From UI Communications
Because of the sponsorships of the UI, City of Moscow, the Idaho Transportation Department, Federal Highway Administration, Idaho National Laboratory, Valley Transit, Commercial Developer Shelley L. Bennett, Gem Valley Appraisal and others, the registration fee of $50 has been waived.
"We are delighted that this topic has drawn so much interest, not only from the city, but also from the university community," said Michael Kyte, director of the National Institute for Advanced Transportation Technology, the sponsor. We expect to have a full house at the two-day event,"
The forum will provide ideas, discussion and possible action plans.
More than 160 already have registered to be part of the dialog with experts and other community leaders about how to achieve environmentally friendlier transportation in the region.
Another 40 slots are open in the Sustainability Conference, and require registration at (208) 885-0576 or online at http://www.webs1.uidaho.edu/sustainable_transportation/registration.htm .
Kyte notes that these last slots are going fast.
Several experts in sustainability will make presentations the morning of Sept. 22 and will help lead breakout discussions.
Workshop sessions follow from 1 p.m. to 4:30 p.m. Sept. 22 .The five tracks are: campus and local transportation, integrating sustainability into curriculum, sustainable land-use issues, biodiesel fuel production and creation of a Sustainable Energy Laboratory and Transit Facility.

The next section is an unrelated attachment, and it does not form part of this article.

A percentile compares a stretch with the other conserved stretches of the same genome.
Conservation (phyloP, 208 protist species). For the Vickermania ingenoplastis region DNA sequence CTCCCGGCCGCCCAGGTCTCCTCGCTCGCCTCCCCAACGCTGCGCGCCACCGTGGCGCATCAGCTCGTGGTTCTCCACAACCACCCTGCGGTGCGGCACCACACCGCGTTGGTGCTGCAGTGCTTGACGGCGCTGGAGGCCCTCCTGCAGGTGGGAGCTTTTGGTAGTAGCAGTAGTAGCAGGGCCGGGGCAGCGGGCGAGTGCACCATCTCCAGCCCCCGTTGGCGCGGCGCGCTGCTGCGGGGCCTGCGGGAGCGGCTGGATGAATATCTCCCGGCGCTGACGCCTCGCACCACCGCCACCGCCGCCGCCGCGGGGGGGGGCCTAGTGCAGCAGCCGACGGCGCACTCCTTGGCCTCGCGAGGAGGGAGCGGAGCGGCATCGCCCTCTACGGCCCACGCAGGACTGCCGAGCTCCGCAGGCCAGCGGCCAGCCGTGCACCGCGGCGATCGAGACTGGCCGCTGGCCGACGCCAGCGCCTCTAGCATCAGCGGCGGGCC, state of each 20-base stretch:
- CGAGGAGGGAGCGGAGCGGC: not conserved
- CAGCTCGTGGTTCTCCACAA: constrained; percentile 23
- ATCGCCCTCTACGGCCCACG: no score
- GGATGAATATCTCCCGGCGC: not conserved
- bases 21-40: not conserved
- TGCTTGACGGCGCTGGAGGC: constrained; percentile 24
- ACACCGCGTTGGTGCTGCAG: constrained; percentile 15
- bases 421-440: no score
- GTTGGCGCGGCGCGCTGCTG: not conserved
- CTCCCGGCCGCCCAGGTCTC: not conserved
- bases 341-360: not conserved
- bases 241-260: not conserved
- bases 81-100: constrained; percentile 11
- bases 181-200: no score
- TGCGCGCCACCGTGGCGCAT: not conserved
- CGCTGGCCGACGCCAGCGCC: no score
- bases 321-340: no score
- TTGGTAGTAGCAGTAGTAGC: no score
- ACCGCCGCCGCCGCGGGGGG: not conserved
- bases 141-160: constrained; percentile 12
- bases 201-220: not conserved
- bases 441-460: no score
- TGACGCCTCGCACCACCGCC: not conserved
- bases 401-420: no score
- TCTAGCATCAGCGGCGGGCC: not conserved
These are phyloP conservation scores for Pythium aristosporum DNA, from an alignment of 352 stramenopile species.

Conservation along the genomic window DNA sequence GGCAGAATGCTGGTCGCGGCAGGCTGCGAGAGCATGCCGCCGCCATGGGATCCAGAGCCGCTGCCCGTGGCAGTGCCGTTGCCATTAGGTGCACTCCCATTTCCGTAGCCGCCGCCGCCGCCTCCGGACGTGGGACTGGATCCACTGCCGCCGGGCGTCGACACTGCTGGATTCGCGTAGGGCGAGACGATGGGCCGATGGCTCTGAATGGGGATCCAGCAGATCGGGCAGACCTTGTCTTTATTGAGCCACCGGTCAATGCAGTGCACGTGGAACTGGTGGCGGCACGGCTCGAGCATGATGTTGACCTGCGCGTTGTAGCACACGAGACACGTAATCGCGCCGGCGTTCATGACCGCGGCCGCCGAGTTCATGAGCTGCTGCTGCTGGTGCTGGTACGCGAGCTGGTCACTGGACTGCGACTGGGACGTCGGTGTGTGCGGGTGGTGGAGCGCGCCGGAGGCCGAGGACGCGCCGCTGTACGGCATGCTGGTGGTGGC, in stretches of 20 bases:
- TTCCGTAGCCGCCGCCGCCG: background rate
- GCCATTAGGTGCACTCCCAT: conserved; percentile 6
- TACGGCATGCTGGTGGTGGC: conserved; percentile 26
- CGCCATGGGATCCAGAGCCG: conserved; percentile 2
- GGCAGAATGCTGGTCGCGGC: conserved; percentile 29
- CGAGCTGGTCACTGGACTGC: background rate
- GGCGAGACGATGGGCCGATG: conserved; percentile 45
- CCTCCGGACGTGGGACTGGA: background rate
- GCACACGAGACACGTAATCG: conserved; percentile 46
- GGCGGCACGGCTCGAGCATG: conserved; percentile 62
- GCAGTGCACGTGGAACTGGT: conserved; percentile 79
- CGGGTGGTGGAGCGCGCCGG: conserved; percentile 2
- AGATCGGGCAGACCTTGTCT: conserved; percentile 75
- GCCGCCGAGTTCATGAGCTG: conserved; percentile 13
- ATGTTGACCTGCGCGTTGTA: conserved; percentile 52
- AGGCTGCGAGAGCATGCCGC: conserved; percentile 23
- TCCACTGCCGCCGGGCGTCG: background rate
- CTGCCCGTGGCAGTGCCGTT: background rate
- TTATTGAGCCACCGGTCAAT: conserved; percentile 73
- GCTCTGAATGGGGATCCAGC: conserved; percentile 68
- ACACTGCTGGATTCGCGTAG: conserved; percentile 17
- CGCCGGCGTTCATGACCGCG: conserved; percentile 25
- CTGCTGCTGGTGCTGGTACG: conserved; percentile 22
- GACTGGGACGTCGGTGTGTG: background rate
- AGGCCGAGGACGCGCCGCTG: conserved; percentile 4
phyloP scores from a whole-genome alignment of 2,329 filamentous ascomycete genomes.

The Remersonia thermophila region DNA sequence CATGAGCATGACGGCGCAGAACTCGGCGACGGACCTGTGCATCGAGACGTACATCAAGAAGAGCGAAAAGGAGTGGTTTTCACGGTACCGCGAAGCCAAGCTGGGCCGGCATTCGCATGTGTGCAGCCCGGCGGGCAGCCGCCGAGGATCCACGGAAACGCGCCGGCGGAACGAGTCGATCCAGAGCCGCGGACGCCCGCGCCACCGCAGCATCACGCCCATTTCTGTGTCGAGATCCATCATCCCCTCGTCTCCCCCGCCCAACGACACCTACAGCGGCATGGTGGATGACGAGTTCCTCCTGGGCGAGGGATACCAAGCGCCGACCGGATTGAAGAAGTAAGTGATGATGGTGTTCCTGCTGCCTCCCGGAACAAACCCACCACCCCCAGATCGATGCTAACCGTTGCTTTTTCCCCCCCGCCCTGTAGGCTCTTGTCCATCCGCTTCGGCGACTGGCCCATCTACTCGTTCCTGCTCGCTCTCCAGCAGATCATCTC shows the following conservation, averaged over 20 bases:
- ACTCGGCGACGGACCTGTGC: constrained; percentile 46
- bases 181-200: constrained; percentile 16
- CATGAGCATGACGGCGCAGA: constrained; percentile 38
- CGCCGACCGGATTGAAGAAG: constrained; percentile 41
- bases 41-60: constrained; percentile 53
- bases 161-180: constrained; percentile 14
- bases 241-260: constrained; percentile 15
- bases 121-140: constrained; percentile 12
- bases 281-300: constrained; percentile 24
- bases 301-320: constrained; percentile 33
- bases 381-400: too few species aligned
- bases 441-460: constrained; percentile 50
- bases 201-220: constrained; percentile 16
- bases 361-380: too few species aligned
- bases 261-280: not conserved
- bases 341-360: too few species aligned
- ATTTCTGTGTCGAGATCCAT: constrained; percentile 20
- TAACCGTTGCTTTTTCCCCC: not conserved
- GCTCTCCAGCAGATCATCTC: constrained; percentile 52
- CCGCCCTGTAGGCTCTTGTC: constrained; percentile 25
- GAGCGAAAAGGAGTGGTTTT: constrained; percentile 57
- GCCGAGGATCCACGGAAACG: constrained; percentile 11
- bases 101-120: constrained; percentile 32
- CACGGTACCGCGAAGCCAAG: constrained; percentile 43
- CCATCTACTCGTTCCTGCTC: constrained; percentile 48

The "clean transit" facility is a proposal to provide research, production and demonstration of renewable energy, focusing on biofuels, bio-lubricants, “clean” vehicles and hydrogen production. It would reduce local transit costs, support local agricultural economy, contribute to alternative fuel development and uses and lead sustainable transportation research.
NIATT at UI has secured $497,153 in Federal Transit Authority funds and seeks additional funds for the project.
Participants then are invited to attend the 6 p.m. "NewCity Moscow" event in Friendship Square to learn how the two topics can better prepare the Palouse to thrive in the 21st century. (See www.moscow.id.us/council/NewCities/Index.asp).
"The city of Moscow is embarking on a new initiative to empower citizens to create the city of the future," said Linda Pall, city council member and community activist. "Sustainability is a key factor for all of our decisions, but no place is more important than in our transportation planning and development.
"This UI-NIATT conference will give us a better toolbox to help create the future that Moscow's children's children will appreciate."
On Sept. 23, the transportation workshops continue from 9 a.m. to noon. Summary, integration of activities and discussion of future plans will take place from 1 p.m. to 4:30 p.m. While the nationally known experts will provide ideas, participants will drive the local solutions.